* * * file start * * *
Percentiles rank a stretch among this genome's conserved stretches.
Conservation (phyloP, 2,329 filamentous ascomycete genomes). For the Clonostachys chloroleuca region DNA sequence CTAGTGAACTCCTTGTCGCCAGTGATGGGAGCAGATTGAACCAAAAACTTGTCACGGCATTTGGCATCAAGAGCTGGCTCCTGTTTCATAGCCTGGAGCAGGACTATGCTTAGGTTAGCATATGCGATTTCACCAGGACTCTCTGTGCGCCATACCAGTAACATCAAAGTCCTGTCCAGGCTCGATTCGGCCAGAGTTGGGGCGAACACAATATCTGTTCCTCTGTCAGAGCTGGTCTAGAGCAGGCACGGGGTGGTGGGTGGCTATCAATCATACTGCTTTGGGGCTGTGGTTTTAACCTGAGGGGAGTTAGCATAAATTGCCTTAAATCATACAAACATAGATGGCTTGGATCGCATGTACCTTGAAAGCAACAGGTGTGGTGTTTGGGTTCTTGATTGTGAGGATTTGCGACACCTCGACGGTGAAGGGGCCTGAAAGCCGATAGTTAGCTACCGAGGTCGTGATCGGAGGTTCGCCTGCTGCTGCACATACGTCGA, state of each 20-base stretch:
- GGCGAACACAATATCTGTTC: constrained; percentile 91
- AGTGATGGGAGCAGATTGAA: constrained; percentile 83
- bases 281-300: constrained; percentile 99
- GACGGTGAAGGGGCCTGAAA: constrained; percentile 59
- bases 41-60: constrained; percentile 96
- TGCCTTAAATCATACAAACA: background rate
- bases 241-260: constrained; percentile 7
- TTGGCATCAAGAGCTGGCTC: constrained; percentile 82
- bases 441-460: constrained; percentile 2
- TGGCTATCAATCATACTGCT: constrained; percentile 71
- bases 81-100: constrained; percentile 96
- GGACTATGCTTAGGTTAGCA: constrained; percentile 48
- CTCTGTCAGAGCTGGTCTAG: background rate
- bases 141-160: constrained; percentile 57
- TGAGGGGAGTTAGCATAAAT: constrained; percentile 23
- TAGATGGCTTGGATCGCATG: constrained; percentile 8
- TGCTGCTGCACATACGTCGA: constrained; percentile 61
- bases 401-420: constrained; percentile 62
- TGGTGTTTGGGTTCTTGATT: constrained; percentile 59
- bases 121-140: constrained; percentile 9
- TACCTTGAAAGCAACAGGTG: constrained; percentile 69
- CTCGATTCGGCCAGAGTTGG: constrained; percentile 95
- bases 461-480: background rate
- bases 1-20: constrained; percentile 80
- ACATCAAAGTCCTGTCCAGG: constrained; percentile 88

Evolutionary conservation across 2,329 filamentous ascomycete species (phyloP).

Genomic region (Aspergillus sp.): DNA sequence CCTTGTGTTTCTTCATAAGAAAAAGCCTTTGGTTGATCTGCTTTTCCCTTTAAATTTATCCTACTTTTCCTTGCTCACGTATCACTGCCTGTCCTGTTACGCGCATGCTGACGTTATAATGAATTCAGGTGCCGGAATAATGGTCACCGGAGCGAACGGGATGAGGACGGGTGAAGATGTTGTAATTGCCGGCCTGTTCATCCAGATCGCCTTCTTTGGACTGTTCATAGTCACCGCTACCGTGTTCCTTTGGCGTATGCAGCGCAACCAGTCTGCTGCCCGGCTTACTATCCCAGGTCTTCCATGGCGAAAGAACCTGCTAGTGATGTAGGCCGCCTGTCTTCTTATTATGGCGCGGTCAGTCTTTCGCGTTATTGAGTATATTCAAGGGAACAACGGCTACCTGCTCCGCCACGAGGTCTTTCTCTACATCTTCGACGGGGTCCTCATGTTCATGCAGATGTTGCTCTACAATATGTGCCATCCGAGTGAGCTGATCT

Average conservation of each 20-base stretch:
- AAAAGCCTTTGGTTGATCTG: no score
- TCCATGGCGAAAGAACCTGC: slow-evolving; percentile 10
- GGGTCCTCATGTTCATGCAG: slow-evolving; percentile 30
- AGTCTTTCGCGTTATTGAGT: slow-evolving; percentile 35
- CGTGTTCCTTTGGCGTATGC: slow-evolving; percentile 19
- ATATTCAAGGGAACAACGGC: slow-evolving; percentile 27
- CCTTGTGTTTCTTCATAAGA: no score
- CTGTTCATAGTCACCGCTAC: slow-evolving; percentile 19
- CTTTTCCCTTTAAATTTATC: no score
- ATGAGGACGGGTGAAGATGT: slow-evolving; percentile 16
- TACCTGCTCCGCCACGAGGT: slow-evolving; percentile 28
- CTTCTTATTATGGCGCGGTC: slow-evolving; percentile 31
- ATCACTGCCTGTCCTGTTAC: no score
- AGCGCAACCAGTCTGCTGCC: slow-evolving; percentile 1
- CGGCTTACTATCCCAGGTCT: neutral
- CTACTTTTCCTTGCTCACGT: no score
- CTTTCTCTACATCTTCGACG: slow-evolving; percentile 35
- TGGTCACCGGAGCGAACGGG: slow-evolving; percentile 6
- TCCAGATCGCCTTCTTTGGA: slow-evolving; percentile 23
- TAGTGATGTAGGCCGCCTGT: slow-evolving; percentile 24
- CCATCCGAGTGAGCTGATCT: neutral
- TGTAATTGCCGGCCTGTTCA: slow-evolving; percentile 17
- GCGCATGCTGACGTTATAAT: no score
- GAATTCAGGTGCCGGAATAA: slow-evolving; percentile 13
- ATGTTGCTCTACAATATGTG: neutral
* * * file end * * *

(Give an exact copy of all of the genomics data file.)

Percentiles rank a stretch among this genome's conserved stretches.
Conservation (phyloP, 2,329 filamentous ascomycete genomes). For the Clonostachys chloroleuca region DNA sequence CTAGTGAACTCCTTGTCGCCAGTGATGGGAGCAGATTGAACCAAAAACTTGTCACGGCATTTGGCATCAAGAGCTGGCTCCTGTTTCATAGCCTGGAGCAGGACTATGCTTAGGTTAGCATATGCGATTTCACCAGGACTCTCTGTGCGCCATACCAGTAACATCAAAGTCCTGTCCAGGCTCGATTCGGCCAGAGTTGGGGCGAACACAATATCTGTTCCTCTGTCAGAGCTGGTCTAGAGCAGGCACGGGGTGGTGGGTGGCTATCAATCATACTGCTTTGGGGCTGTGGTTTTAACCTGAGGGGAGTTAGCATAAATTGCCTTAAATCATACAAACATAGATGGCTTGGATCGCATGTACCTTGAAAGCAACAGGTGTGGTGTTTGGGTTCTTGATTGTGAGGATTTGCGACACCTCGACGGTGAAGGGGCCTGAAAGCCGATAGTTAGCTACCGAGGTCGTGATCGGAGGTTCGCCTGCTGCTGCACATACGTCGA, state of each 20-base stretch:
- GGCGAACACAATATCTGTTC: constrained; percentile 91
- AGTGATGGGAGCAGATTGAA: constrained; percentile 83
- bases 281-300: constrained; percentile 99
- GACGGTGAAGGGGCCTGAAA: constrained; percentile 59
- bases 41-60: constrained; percentile 96
- TGCCTTAAATCATACAAACA: background rate
- bases 241-260: constrained; percentile 7
- TTGGCATCAAGAGCTGGCTC: constrained; percentile 82
- bases 441-460: constrained; percentile 2
- TGGCTATCAATCATACTGCT: constrained; percentile 71
- bases 81-100: constrained; percentile 96
- GGACTATGCTTAGGTTAGCA: constrained; percentile 48
- CTCTGTCAGAGCTGGTCTAG: background rate
- bases 141-160: constrained; percentile 57
- TGAGGGGAGTTAGCATAAAT: constrained; percentile 23
- TAGATGGCTTGGATCGCATG: constrained; percentile 8
- TGCTGCTGCACATACGTCGA: constrained; percentile 61
- bases 401-420: constrained; percentile 62
- TGGTGTTTGGGTTCTTGATT: constrained; percentile 59
- bases 121-140: constrained; percentile 9
- TACCTTGAAAGCAACAGGTG: constrained; percentile 69
- CTCGATTCGGCCAGAGTTGG: constrained; percentile 95
- bases 461-480: background rate
- bases 1-20: constrained; percentile 80
- ACATCAAAGTCCTGTCCAGG: constrained; percentile 88

Evolutionary conservation across 2,329 filamentous ascomycete species (phyloP).

Genomic region (Aspergillus sp.): DNA sequence CCTTGTGTTTCTTCATAAGAAAAAGCCTTTGGTTGATCTGCTTTTCCCTTTAAATTTATCCTACTTTTCCTTGCTCACGTATCACTGCCTGTCCTGTTACGCGCATGCTGACGTTATAATGAATTCAGGTGCCGGAATAATGGTCACCGGAGCGAACGGGATGAGGACGGGTGAAGATGTTGTAATTGCCGGCCTGTTCATCCAGATCGCCTTCTTTGGACTGTTCATAGTCACCGCTACCGTGTTCCTTTGGCGTATGCAGCGCAACCAGTCTGCTGCCCGGCTTACTATCCCAGGTCTTCCATGGCGAAAGAACCTGCTAGTGATGTAGGCCGCCTGTCTTCTTATTATGGCGCGGTCAGTCTTTCGCGTTATTGAGTATATTCAAGGGAACAACGGCTACCTGCTCCGCCACGAGGTCTTTCTCTACATCTTCGACGGGGTCCTCATGTTCATGCAGATGTTGCTCTACAATATGTGCCATCCGAGTGAGCTGATCT

Average conservation of each 20-base stretch:
- AAAAGCCTTTGGTTGATCTG: no score
- TCCATGGCGAAAGAACCTGC: slow-evolving; percentile 10
- GGGTCCTCATGTTCATGCAG: slow-evolving; percentile 30
- AGTCTTTCGCGTTATTGAGT: slow-evolving; percentile 35
- CGTGTTCCTTTGGCGTATGC: slow-evolving; percentile 19
- ATATTCAAGGGAACAACGGC: slow-evolving; percentile 27
- CCTTGTGTTTCTTCATAAGA: no score
- CTGTTCATAGTCACCGCTAC: slow-evolving; percentile 19
- CTTTTCCCTTTAAATTTATC: no score
- ATGAGGACGGGTGAAGATGT: slow-evolving; percentile 16
- TACCTGCTCCGCCACGAGGT: slow-evolving; percentile 28
- CTTCTTATTATGGCGCGGTC: slow-evolving; percentile 31
- ATCACTGCCTGTCCTGTTAC: no score
- AGCGCAACCAGTCTGCTGCC: slow-evolving; percentile 1
- CGGCTTACTATCCCAGGTCT: neutral
- CTACTTTTCCTTGCTCACGT: no score
- CTTTCTCTACATCTTCGACG: slow-evolving; percentile 35
- TGGTCACCGGAGCGAACGGG: slow-evolving; percentile 6
- TCCAGATCGCCTTCTTTGGA: slow-evolving; percentile 23
- TAGTGATGTAGGCCGCCTGT: slow-evolving; percentile 24
- CCATCCGAGTGAGCTGATCT: neutral
- TGTAATTGCCGGCCTGTTCA: slow-evolving; percentile 17
- GCGCATGCTGACGTTATAAT: no score
- GAATTCAGGTGCCGGAATAA: slow-evolving; percentile 13
- ATGTTGCTCTACAATATGTG: neutral